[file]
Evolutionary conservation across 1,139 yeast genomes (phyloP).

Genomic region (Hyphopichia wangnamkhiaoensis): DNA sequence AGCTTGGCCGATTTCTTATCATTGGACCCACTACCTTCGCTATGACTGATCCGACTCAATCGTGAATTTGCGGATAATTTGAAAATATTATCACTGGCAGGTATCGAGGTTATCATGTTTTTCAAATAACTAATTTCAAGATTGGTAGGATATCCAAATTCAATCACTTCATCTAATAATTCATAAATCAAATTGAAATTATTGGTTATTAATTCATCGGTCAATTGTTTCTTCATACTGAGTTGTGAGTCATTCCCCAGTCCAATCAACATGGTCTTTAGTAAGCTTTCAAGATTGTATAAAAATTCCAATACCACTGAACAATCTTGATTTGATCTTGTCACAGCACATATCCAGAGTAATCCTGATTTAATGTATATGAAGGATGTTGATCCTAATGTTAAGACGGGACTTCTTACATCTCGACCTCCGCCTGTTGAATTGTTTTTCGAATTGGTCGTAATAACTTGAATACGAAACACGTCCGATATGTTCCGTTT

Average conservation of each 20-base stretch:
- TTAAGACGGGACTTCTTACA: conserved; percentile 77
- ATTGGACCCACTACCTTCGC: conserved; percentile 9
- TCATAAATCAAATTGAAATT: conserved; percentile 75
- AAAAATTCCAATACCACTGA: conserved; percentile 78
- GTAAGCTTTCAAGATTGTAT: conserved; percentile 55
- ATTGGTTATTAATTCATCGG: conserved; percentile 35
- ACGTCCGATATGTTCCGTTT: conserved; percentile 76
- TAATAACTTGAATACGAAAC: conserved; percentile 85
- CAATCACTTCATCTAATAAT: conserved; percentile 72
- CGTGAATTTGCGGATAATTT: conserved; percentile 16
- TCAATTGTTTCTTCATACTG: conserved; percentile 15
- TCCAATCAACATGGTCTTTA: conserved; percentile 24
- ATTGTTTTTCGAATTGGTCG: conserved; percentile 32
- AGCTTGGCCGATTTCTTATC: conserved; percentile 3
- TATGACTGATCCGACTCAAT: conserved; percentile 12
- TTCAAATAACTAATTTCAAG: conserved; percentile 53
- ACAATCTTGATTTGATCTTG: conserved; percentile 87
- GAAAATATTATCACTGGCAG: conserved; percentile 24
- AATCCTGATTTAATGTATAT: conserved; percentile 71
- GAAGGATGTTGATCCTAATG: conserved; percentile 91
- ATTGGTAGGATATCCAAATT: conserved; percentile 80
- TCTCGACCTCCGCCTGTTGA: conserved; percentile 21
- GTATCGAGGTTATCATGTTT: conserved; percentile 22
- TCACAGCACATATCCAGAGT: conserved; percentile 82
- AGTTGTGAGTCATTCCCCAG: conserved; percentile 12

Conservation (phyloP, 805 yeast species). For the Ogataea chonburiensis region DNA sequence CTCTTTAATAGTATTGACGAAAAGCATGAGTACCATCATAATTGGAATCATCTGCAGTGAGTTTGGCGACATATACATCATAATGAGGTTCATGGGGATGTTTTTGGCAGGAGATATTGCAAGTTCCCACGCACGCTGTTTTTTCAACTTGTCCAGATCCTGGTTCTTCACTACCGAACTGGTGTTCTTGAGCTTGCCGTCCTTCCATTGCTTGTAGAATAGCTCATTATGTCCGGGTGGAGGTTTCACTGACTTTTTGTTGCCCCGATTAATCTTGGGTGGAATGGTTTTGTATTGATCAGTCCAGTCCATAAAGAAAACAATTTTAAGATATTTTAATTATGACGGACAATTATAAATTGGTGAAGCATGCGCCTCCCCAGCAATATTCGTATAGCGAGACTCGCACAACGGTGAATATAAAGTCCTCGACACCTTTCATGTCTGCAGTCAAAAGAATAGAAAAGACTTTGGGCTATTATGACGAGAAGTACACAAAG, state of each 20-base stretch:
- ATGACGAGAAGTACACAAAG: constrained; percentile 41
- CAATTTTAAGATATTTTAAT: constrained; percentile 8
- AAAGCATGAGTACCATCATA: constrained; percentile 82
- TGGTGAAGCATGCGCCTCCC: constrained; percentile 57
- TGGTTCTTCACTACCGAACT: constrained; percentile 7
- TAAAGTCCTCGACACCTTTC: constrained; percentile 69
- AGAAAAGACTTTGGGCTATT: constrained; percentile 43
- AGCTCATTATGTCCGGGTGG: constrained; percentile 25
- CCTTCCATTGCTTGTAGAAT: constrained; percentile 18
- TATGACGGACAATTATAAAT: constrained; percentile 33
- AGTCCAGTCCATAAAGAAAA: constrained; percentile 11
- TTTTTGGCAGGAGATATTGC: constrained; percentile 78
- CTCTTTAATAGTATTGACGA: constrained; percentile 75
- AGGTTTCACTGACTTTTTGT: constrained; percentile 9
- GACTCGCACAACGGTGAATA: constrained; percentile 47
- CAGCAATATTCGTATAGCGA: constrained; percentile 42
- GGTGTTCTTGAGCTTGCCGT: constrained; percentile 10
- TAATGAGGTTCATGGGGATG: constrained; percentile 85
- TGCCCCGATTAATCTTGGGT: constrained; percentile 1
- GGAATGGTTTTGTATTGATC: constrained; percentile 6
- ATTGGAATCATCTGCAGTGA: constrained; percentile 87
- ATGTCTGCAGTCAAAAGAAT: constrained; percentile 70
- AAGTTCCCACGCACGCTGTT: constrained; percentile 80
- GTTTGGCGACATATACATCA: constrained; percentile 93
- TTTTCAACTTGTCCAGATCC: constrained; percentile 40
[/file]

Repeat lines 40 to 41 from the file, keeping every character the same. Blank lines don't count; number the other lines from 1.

- AGTCCAGTCCATAAAGAAAA: constrained; percentile 11
- TTTTTGGCAGGAGATATTGC: constrained; percentile 78